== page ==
Two stroke engine

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Latest revision as of 22:23, 3 September 2018

Figure 1. 2-stroke internal combustion engine[1]

As the name implies, the two stroke engine only requires two piston movements (one cycle) in order to generate power.[2] The engine is able do produce power after one cycle because the exhaust and intake of the gas occurs simultaneously,[3] as seen in Figure 1. There is a valve for the intake stroke that opens and closes due to changing pressures. In addition, due to its frequent contact with moving components, the fuel is mixed with oil to add lubrication, allowing smoother strokes.

Overall, a two-stroke engine contains two processes:

  1. Compression stroke: The inlet port opens, the air-fuel mixture enters the chamber and the piston moves upwards compressing this mixture. A spark plug ignites the compressed fuel and begins the power stroke.
  2. Power stroke: The heated gas exerts high pressure on the piston, the piston moves downward (expansion), waste heat is exhausted.

The thermal efficiency of these gasoline engines will vary depending on the model and design of the vehicle. However in general, gasoline engines convert 20% of the fuel (chemical) energy to mechanical energy—in which only 15% will be used to move the wheels (the rest is lost to friction and other mechanical elements).[4]

Compared to four stroke engines, two strokes are lighter, more efficient, have the ability to use lower-grade fuel, and more cost-efficient.[2] Therefore, the lighter engines results in a higher power-to-weight ratio (more power for less weight). However, they lack the maneuverability possible in four stroke engines and require more lubrication. This makes two stroke engines ideal for ships (need to carry a lot of cargo)[2], motorcycles, and lawn mowers—whereas a four stroke would be ideal for automobiles like cars and trucks.

The Otto Cycle

Figure 2. Real otto cycle for a two stroke engine.[5]
Figure 3. The ideal otto cycle for a gasoline engine.[6]

The pressure volume diagram (PV diagram) that models the changes the fuel-air mixture undergoes in pressure and volume in any gasoline engine is called the Otto cycle. The changes in these will create heat, and use this heat to move the vehicle or machine (hence why it's a type of heat engine). The Otto cycle can be seen in Figure 2 (real Otto Cycle) and Figure 3 (ideal Otto Cycle). The component in any engine that uses this cycle will have a piston to change the volume and pressure of the fuel-air mixture (as seen in Figure 1). The piston gains motion from combusting the fuel (where this happens is explained below), and an electric boost at the start up of the engine.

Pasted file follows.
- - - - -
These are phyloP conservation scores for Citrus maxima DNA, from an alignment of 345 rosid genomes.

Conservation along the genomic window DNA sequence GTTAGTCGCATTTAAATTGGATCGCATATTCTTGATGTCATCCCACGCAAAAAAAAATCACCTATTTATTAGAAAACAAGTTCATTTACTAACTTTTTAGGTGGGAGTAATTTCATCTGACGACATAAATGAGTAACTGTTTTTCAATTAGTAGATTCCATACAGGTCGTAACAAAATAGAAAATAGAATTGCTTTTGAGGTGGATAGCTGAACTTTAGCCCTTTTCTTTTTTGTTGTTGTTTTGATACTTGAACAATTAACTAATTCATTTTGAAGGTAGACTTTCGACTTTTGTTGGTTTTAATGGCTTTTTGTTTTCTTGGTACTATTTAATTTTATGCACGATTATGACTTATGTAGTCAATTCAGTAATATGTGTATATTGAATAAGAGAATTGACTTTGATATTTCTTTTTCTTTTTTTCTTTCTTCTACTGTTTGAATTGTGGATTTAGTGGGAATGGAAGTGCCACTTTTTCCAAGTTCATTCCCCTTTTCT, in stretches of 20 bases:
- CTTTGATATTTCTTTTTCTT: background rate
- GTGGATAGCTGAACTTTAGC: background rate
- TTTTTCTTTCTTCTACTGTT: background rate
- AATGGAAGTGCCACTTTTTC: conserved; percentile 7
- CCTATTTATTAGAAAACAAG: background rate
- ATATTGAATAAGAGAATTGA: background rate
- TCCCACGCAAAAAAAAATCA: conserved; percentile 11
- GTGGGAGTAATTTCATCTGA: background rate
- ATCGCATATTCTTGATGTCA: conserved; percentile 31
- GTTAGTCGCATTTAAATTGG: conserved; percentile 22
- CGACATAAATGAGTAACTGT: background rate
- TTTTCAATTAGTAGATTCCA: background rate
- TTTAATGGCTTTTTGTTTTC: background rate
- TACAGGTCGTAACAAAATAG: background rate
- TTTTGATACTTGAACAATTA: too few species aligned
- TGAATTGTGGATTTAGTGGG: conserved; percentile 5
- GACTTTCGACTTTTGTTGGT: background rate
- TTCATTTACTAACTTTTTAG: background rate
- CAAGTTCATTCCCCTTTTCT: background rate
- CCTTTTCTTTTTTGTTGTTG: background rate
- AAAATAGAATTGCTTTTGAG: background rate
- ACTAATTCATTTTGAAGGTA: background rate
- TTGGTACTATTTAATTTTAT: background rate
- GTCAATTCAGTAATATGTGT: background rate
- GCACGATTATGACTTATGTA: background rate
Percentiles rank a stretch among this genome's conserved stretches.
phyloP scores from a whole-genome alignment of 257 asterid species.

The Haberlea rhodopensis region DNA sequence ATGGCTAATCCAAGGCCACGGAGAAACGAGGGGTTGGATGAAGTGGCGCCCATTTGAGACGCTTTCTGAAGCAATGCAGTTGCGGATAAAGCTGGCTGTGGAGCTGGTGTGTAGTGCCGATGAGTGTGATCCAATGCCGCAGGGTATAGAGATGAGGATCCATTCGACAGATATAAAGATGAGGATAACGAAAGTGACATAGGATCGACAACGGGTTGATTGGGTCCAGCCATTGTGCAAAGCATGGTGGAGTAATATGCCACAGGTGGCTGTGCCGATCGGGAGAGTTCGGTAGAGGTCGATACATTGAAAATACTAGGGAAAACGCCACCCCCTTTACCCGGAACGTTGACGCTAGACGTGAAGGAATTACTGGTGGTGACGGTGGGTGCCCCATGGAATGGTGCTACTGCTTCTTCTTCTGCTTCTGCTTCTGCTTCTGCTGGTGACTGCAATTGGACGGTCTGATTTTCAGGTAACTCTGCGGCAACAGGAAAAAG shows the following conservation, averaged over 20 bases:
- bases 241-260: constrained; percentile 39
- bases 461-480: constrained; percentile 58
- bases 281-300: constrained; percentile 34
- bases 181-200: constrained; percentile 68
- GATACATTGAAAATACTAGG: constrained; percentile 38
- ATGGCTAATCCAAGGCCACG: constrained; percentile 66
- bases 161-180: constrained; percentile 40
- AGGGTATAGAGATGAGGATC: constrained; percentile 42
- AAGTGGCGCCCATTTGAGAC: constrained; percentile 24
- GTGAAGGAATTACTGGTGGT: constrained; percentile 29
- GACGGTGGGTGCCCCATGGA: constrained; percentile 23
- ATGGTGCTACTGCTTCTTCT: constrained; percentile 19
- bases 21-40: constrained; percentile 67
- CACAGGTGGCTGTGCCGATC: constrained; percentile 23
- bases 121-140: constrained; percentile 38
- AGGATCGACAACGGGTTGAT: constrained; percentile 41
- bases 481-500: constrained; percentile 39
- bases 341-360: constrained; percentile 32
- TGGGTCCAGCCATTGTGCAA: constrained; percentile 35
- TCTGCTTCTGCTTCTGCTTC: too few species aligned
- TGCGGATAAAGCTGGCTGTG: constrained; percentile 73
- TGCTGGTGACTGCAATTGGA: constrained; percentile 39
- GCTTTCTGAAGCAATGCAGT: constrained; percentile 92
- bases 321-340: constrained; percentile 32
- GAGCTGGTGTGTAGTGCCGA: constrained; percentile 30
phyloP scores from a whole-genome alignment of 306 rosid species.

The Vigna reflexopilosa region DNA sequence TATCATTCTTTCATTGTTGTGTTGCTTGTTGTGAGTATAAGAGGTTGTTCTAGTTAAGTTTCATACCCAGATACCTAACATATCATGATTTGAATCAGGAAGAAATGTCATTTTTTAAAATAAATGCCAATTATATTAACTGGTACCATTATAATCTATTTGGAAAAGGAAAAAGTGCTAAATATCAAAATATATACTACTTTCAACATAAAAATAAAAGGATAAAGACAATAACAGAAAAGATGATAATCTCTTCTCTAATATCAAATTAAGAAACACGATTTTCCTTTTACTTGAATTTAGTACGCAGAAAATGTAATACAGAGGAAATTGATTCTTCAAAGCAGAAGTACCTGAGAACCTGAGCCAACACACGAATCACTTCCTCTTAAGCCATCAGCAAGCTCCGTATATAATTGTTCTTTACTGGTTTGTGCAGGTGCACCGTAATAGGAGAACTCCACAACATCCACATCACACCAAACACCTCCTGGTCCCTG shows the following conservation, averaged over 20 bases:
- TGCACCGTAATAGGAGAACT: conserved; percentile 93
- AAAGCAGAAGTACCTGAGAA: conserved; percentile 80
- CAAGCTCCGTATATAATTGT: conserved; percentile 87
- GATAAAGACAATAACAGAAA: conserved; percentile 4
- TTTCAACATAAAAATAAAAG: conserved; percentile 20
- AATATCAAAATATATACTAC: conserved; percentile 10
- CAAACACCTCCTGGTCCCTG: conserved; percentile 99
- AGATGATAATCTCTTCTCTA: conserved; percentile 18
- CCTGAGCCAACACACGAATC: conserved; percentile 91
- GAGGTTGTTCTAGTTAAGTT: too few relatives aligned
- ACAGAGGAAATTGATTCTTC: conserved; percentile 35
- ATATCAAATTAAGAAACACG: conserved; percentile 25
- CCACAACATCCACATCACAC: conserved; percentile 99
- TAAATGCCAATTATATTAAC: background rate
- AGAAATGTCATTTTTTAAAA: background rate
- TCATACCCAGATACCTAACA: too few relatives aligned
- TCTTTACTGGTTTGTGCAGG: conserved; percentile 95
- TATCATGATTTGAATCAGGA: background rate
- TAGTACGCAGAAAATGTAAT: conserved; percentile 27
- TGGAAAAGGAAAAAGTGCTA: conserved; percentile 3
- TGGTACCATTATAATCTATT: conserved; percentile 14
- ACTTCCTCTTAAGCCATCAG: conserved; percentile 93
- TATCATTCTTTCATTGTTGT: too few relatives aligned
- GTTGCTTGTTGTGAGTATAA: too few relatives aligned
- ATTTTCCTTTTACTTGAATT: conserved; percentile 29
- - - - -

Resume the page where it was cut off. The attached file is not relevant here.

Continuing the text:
The following describes what occurs during each step on the PV diagram, in which the combustion of the working fluid—gasoline and air (oxygen), and sometimes electricity, changes the motion in the piston:

Ideal cycle-green line: Referred to as the intake phase, a two-stroke engine does not go through this phase. This is because four stroke engines begins with the piston drawn up, so it must be drawn down to intake the fuel-air mixture. However, a two-stroke engine can proceed with intaking the fuel-air mixture right away as seen in Process 1 to 2.

Process 1 to 2: During this phase, the inlet port opens, and the piston will be drawn up, so it can compress the fuel-air mixture that entered the chamber. The compression causes the mixture to increase slightly in pressure and temperature—however, no heat is exchanged. In terms of thermodynamics, this is referred to as an adiabatic process. When the cycle reaches point 2, it is when the fuel is met by the spark plug to be ignited.

Process 2 to 3: This is where combustion occurs due to the ignition of fuel by the spark plug. The combustion of the gas is complete at point 3, which results in a highly pressurized chamber that has lots of heat (thermal energy). In terms of thermodynamics, this is referred to as an isochoric process.

Process 3 to 4: The thermal energy in the chamber as a result of combustion is used to do work on the piston—which pushes the piston down—increasing the volume of the chamber. This is also known as the power stoke because it is when the thermal energy is turned into motion to power the machine or vehicle.

Purple line (Process 4 to 1): From process 4 to 1 all the waste heat is expelled from the engine chamber. As the heat leaves the gas, the molecules lose kinetic energy causing the decrease in pressure.[7] However, there is no exhaust phase in a two stroke engine, so the cycle begins (1 to 2) again by allowing a new mixture of fuel and air to be compressed.

For Further Reading


  1. "File:Two-Stroke Engine.gif - Wikimedia Commons",, 2018. [Online]. Available:[Accessed: 17- May- 2018].
  2. 2.0 2.1 2.2 E. Alturki, "Four-Stroke and Two-Stroke Marine Engines Comparison and Application", International Journal of Engineering Research and Applications, vol. 07, no. 04, pp. 49-56, 2017.
  3. C. Wu, Thermodynamics and heat powered cycles. New York: Nova Science Publishers, 2007
  4. R. Wolfson, Energy, environment, and climate. New York: W.W. Norton & Company, 2012, p. 106.
  6. Wikimedia Commons [Online], Available:
  7. I. Dinçer and C. Zamfirescu, Advanced power generation systems. London, UK: Academic Press is an imprint of Elsevier, 2014, p. 266.